The workforce development challenge facing Maryland is definitively framed in a 2010 report by the Georgetown University Center for Education and the Workforce, which estimated that the number of jobs in Maryland will have swelled from 2.8 million in 2008 to 3.1 million in 2018.
By then, Maryland will rank third in the nation for jobs requiring advanced degrees and 11th for jobs requiring at least a bachelor’s degree. With anticipated retirements by baby-boomers, more than 900,000 job vacancies will be generated in Maryland in the next eight years – almost two thirds of which will require post-secondary education, estimates the Georgetown report.
There’s another wrinkle to Maryland’s workforce challenge. For a state where science and technology will play prominent roles in its economic future, Maryland lags behind competing states when it comes to work force development in science, technology, engineering and math (STEM), reported a 2009 Governor’s task force on STEM-related issues.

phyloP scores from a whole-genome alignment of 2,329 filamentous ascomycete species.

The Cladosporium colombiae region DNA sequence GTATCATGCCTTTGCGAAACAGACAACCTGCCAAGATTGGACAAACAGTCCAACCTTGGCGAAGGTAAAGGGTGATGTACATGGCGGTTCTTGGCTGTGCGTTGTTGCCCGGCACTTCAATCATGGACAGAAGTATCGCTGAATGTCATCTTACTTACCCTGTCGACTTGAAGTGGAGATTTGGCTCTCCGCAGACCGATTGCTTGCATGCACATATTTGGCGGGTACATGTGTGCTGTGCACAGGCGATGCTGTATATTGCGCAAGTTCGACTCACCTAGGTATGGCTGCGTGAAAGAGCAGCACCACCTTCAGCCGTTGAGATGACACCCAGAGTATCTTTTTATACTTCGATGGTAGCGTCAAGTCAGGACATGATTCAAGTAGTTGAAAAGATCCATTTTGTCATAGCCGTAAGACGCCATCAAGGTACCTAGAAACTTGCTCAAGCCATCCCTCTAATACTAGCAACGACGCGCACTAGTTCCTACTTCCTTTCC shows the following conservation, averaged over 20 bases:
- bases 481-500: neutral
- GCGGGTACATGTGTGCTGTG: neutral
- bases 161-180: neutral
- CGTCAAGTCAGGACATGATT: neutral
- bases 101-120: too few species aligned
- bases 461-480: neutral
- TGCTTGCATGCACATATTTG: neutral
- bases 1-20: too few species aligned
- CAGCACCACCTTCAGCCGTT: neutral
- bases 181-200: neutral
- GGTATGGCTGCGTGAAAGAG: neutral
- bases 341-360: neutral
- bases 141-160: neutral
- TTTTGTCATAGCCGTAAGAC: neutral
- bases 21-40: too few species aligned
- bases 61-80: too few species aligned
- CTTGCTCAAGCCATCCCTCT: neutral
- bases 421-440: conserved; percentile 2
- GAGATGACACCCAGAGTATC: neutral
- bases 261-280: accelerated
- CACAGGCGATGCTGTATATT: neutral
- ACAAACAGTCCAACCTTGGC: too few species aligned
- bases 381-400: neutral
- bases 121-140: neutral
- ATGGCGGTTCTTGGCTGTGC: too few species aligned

Our state “depends more than most of its competitors on its ability to attract highly-educated workers from other states to satisfy its technical and professional workforce needs,” the University System of Maryland Board of Regents warns in the introduction to the system’s new strategic plan for 2020 adopted last December. The regents acknowledge the state’s deficiencies in STEM education, noting that Maryland currently produces less than two-thirds of the amount of STEM graduates that will be needed by our state’s private sector by 2020.
These are compelling issues for Maryland’s higher education institutions, as well as for students, administrators and teachers in Maryland’s K-12 schools.